God has opened this door and I am confident of His provision. I know I must take quick and immediate action. Will you help me serve the children?

These children feel abandoned and forgotten. The only touch they know is a hurting touch. Abuse. Beatings. Harshness. What has life done to them? Does God care for them? You know He does.These are the ones Jesus referred to as “the least of these”. If we do it for them He sees it as being done for Him. Picture Jesus as a two-year old sitting in a filthy prison in desperate need of a tender touch.

I plan to help…will you? Ask God about what He would want you to do. This is an opportunity to make an eternal difference for “the least of these”.

0 replies
  1. Karen J. Fitzgerald
    Karen J. Fitzgerald says:

    Praise The Lord for opening the prisons to Dr. Hawk. My heart breaks for these babies! I donated.
    – Ruth, you recently spoke at a church on Hilton Head Island. I had the privilege to attend. Your story moved me and opened up my own broken heart – I purchased your book and it has been a tremendous help to me! Thank you

    Reply
  2. chadwickhawk
    chadwickhawk says:

    Ruth,

    Thank you for posting my request. Of course, faith and prayers go further than anything, but funds help action occur! I will send you and update after the trip and let you know the impact the Lord had on the children. Blessings.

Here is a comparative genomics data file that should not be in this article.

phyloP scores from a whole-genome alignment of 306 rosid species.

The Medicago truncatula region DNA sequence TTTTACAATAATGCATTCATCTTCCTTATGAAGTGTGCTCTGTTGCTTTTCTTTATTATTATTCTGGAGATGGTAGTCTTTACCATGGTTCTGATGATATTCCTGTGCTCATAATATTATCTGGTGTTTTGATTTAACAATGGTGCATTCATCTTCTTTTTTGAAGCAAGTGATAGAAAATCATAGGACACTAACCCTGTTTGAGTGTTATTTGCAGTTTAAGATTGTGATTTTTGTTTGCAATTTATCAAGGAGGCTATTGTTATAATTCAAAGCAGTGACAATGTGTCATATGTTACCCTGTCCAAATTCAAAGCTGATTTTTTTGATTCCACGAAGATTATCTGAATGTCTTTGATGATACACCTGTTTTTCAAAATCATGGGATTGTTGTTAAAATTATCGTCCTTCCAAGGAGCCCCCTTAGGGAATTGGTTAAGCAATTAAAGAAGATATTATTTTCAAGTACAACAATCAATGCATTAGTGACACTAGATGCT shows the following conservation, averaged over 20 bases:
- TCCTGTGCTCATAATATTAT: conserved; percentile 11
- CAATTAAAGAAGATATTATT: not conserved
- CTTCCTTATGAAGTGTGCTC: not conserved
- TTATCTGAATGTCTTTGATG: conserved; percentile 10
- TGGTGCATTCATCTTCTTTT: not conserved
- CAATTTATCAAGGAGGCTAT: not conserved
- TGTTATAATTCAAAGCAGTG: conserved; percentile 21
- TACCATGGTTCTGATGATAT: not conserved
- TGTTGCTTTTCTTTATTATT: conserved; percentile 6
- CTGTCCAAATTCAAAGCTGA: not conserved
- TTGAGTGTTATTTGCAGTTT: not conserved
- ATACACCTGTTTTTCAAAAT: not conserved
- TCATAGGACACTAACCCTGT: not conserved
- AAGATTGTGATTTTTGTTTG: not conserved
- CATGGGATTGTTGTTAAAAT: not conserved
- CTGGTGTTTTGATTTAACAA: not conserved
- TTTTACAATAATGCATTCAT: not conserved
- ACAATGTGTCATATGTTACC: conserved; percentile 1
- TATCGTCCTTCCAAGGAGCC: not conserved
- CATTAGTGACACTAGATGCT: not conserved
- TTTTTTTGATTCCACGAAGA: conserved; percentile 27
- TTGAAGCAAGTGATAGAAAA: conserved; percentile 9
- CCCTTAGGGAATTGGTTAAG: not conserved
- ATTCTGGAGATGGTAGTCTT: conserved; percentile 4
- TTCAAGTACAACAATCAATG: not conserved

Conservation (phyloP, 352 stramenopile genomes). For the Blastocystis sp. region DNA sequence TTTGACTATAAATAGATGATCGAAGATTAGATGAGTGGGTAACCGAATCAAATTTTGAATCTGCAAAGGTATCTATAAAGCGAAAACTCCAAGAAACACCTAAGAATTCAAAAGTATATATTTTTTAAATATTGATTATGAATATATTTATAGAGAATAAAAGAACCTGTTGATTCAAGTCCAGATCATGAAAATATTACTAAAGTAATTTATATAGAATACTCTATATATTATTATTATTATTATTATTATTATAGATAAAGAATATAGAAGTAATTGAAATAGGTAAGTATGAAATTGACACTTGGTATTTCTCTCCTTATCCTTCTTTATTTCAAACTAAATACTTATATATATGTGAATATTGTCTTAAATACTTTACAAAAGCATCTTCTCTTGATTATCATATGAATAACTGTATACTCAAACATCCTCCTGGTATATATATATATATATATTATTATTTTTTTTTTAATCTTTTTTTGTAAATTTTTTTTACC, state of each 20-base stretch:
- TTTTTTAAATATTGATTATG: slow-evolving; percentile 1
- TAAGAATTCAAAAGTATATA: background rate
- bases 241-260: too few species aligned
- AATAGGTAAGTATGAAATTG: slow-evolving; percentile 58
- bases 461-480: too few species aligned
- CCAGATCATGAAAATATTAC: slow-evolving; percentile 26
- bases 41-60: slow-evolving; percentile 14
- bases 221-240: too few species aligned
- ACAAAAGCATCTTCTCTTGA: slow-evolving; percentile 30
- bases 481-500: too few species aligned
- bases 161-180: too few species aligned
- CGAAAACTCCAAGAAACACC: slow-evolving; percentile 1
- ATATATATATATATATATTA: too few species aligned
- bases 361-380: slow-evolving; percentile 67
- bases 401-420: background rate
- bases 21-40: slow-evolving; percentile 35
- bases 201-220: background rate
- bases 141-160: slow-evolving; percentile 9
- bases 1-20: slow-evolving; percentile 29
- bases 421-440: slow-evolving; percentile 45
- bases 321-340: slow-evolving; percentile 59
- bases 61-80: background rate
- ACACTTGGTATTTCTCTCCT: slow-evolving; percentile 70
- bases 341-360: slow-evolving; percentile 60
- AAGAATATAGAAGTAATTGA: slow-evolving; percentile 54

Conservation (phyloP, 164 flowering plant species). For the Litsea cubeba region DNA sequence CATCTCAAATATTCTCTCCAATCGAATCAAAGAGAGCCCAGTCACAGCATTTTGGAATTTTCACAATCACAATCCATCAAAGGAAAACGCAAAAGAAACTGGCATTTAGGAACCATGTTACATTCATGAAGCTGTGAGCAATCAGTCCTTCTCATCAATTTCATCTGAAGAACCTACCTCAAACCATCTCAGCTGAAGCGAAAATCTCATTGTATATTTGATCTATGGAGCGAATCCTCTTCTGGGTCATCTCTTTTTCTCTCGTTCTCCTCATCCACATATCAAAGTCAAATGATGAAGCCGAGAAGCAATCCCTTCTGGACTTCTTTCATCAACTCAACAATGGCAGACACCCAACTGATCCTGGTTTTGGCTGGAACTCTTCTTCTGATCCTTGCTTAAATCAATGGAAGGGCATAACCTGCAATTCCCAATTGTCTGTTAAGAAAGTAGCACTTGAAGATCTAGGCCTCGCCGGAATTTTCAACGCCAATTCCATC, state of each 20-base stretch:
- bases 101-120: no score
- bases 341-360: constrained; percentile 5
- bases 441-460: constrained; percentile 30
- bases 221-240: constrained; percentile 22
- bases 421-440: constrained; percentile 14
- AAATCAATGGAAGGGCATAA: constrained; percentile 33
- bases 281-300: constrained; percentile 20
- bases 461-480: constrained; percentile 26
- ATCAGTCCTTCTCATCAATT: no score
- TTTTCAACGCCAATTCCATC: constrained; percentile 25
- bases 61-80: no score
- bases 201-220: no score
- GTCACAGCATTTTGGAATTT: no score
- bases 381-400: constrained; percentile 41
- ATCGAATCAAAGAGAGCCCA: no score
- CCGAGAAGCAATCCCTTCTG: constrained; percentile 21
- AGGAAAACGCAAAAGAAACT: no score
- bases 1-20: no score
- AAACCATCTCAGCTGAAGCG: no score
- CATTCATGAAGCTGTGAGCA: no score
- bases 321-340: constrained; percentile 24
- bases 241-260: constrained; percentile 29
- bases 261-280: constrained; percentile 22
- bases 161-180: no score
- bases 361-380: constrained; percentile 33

Reply
  3. donmiles3710
    donmiles3710 says:

    This is a tough one. There are many passages that condemn the taking of bribes, but only a couple that seem to imply the same for giving a bribe. For example: Act 24:25 As Paul talked about righteousness, self-control, and the coming judgment, Felix became afraid and said, “For the present you may go. When I get a chance, I will send for you again.” Act 24:26 At the same time he was hoping to receive a bribe from Paul, and so he would send for him frequently to talk with him. (ISV)

    Presumably a bribe would have freed Paul from prison, but his dependence was on God. Might this apply? Might prayer be a better answer? Might both bribes and prayer be better yet? Situation ethics is sometime a tough go, especially where children are involved. Don Miles

    Reply
    • ruthgraham
      ruthgraham says:

      I honestly had never thought about that side of it. I hesitated to publish the comment but I know Dr. Don Miles and his integrity is unreproachable. He knows what it is like to minister in a corrupt foreign culture so he is not being naive. I decided to publish it because I wanted you all to see his thoughts and make your own judgement.

      I will give a gift to the ministry and I will pray for the team to have great wisdom.

      Reply
    • chadwickhawk
      chadwickhawk says:

      Don, I understand where you are coming from. However, these individuals have become savvy and the transactions no longer are under the table shady deals you would imagine. In fact they are are called use fees, courtesy fees, licensing fees, etc. The art of bureaucracy consummated in government. I even receive little slips of paper noting the payments. I still see it as a bribe because I witness the funds going directly into the pocket or desk drawer of the official. So is it a bribe? I would have to say no. Yet, I cannot do the work until the fees are paid.

      Reply